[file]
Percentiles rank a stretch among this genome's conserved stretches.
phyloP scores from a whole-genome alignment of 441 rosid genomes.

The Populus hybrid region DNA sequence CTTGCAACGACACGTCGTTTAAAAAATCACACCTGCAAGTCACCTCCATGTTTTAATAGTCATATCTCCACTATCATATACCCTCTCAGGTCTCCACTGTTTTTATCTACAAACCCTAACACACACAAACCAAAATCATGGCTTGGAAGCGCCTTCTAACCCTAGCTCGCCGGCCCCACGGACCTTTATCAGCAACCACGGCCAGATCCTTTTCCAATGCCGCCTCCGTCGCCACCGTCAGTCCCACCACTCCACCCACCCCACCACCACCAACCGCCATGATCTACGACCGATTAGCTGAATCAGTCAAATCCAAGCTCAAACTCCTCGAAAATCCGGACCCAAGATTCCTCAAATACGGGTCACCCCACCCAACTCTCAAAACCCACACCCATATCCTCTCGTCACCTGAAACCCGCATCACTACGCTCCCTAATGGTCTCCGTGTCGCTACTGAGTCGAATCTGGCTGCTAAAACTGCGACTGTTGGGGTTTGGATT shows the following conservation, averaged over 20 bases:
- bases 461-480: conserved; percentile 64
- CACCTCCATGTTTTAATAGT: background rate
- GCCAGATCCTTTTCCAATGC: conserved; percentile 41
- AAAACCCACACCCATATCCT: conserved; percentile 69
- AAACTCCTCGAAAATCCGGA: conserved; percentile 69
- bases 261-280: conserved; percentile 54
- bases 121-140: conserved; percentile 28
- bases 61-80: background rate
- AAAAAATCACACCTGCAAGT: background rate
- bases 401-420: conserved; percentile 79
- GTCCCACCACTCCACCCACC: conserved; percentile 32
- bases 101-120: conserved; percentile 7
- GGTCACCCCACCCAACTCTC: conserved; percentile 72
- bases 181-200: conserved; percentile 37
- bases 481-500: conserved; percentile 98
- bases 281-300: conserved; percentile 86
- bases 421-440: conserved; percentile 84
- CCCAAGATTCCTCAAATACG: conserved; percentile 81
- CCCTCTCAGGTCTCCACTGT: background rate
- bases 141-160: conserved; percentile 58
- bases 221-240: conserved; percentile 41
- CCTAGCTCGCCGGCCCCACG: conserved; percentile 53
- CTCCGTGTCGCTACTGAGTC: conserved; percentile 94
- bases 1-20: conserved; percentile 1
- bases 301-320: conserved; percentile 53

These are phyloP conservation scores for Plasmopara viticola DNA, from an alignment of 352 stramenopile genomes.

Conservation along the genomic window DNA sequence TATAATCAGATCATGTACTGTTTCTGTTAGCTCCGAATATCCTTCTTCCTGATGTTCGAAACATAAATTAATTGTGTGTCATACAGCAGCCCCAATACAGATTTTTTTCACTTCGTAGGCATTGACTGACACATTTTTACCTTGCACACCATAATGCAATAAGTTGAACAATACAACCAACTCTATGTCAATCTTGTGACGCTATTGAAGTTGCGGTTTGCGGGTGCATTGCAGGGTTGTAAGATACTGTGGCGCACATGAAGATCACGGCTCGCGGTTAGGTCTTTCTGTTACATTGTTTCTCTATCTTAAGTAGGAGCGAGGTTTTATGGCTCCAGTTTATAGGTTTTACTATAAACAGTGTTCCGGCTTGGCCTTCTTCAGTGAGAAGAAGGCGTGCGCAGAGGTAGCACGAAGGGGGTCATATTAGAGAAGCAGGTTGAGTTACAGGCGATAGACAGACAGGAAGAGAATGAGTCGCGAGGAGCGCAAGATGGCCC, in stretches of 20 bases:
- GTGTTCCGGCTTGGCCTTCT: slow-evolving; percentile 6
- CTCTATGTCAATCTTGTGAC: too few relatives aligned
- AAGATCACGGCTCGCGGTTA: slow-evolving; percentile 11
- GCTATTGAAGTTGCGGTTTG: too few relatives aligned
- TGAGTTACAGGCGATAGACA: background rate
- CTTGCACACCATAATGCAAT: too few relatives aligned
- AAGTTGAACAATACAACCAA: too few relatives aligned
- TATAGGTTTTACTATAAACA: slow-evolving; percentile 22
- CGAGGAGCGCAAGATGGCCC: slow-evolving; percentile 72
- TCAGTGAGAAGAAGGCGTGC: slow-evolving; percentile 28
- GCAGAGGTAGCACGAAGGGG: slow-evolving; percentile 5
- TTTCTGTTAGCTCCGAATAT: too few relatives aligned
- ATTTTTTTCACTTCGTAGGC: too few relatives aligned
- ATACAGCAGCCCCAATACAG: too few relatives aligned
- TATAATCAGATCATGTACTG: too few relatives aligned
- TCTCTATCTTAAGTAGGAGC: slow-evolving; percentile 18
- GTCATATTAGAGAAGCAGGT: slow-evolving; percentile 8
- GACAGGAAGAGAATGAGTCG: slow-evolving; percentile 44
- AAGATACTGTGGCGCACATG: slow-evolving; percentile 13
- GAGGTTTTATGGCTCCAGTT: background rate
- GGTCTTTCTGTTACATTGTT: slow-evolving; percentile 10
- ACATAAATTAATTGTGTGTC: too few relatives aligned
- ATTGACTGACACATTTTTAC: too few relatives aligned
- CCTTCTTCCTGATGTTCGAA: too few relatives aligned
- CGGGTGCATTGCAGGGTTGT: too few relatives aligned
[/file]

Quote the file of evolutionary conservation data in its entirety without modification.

Percentiles rank a stretch among this genome's conserved stretches.
phyloP scores from a whole-genome alignment of 441 rosid genomes.

The Populus hybrid region DNA sequence CTTGCAACGACACGTCGTTTAAAAAATCACACCTGCAAGTCACCTCCATGTTTTAATAGTCATATCTCCACTATCATATACCCTCTCAGGTCTCCACTGTTTTTATCTACAAACCCTAACACACACAAACCAAAATCATGGCTTGGAAGCGCCTTCTAACCCTAGCTCGCCGGCCCCACGGACCTTTATCAGCAACCACGGCCAGATCCTTTTCCAATGCCGCCTCCGTCGCCACCGTCAGTCCCACCACTCCACCCACCCCACCACCACCAACCGCCATGATCTACGACCGATTAGCTGAATCAGTCAAATCCAAGCTCAAACTCCTCGAAAATCCGGACCCAAGATTCCTCAAATACGGGTCACCCCACCCAACTCTCAAAACCCACACCCATATCCTCTCGTCACCTGAAACCCGCATCACTACGCTCCCTAATGGTCTCCGTGTCGCTACTGAGTCGAATCTGGCTGCTAAAACTGCGACTGTTGGGGTTTGGATT shows the following conservation, averaged over 20 bases:
- bases 461-480: conserved; percentile 64
- CACCTCCATGTTTTAATAGT: background rate
- GCCAGATCCTTTTCCAATGC: conserved; percentile 41
- AAAACCCACACCCATATCCT: conserved; percentile 69
- AAACTCCTCGAAAATCCGGA: conserved; percentile 69
- bases 261-280: conserved; percentile 54
- bases 121-140: conserved; percentile 28
- bases 61-80: background rate
- AAAAAATCACACCTGCAAGT: background rate
- bases 401-420: conserved; percentile 79
- GTCCCACCACTCCACCCACC: conserved; percentile 32
- bases 101-120: conserved; percentile 7
- GGTCACCCCACCCAACTCTC: conserved; percentile 72
- bases 181-200: conserved; percentile 37
- bases 481-500: conserved; percentile 98
- bases 281-300: conserved; percentile 86
- bases 421-440: conserved; percentile 84
- CCCAAGATTCCTCAAATACG: conserved; percentile 81
- CCCTCTCAGGTCTCCACTGT: background rate
- bases 141-160: conserved; percentile 58
- bases 221-240: conserved; percentile 41
- CCTAGCTCGCCGGCCCCACG: conserved; percentile 53
- CTCCGTGTCGCTACTGAGTC: conserved; percentile 94
- bases 1-20: conserved; percentile 1
- bases 301-320: conserved; percentile 53

These are phyloP conservation scores for Plasmopara viticola DNA, from an alignment of 352 stramenopile genomes.

Conservation along the genomic window DNA sequence TATAATCAGATCATGTACTGTTTCTGTTAGCTCCGAATATCCTTCTTCCTGATGTTCGAAACATAAATTAATTGTGTGTCATACAGCAGCCCCAATACAGATTTTTTTCACTTCGTAGGCATTGACTGACACATTTTTACCTTGCACACCATAATGCAATAAGTTGAACAATACAACCAACTCTATGTCAATCTTGTGACGCTATTGAAGTTGCGGTTTGCGGGTGCATTGCAGGGTTGTAAGATACTGTGGCGCACATGAAGATCACGGCTCGCGGTTAGGTCTTTCTGTTACATTGTTTCTCTATCTTAAGTAGGAGCGAGGTTTTATGGCTCCAGTTTATAGGTTTTACTATAAACAGTGTTCCGGCTTGGCCTTCTTCAGTGAGAAGAAGGCGTGCGCAGAGGTAGCACGAAGGGGGTCATATTAGAGAAGCAGGTTGAGTTACAGGCGATAGACAGACAGGAAGAGAATGAGTCGCGAGGAGCGCAAGATGGCCC, in stretches of 20 bases:
- GTGTTCCGGCTTGGCCTTCT: slow-evolving; percentile 6
- CTCTATGTCAATCTTGTGAC: too few relatives aligned
- AAGATCACGGCTCGCGGTTA: slow-evolving; percentile 11
- GCTATTGAAGTTGCGGTTTG: too few relatives aligned
- TGAGTTACAGGCGATAGACA: background rate
- CTTGCACACCATAATGCAAT: too few relatives aligned
- AAGTTGAACAATACAACCAA: too few relatives aligned
- TATAGGTTTTACTATAAACA: slow-evolving; percentile 22
- CGAGGAGCGCAAGATGGCCC: slow-evolving; percentile 72
- TCAGTGAGAAGAAGGCGTGC: slow-evolving; percentile 28
- GCAGAGGTAGCACGAAGGGG: slow-evolving; percentile 5
- TTTCTGTTAGCTCCGAATAT: too few relatives aligned
- ATTTTTTTCACTTCGTAGGC: too few relatives aligned
- ATACAGCAGCCCCAATACAG: too few relatives aligned
- TATAATCAGATCATGTACTG: too few relatives aligned
- TCTCTATCTTAAGTAGGAGC: slow-evolving; percentile 18
- GTCATATTAGAGAAGCAGGT: slow-evolving; percentile 8
- GACAGGAAGAGAATGAGTCG: slow-evolving; percentile 44
- AAGATACTGTGGCGCACATG: slow-evolving; percentile 13
- GAGGTTTTATGGCTCCAGTT: background rate
- GGTCTTTCTGTTACATTGTT: slow-evolving; percentile 10
- ACATAAATTAATTGTGTGTC: too few relatives aligned
- ATTGACTGACACATTTTTAC: too few relatives aligned
- CCTTCTTCCTGATGTTCGAA: too few relatives aligned
- CGGGTGCATTGCAGGGTTGT: too few relatives aligned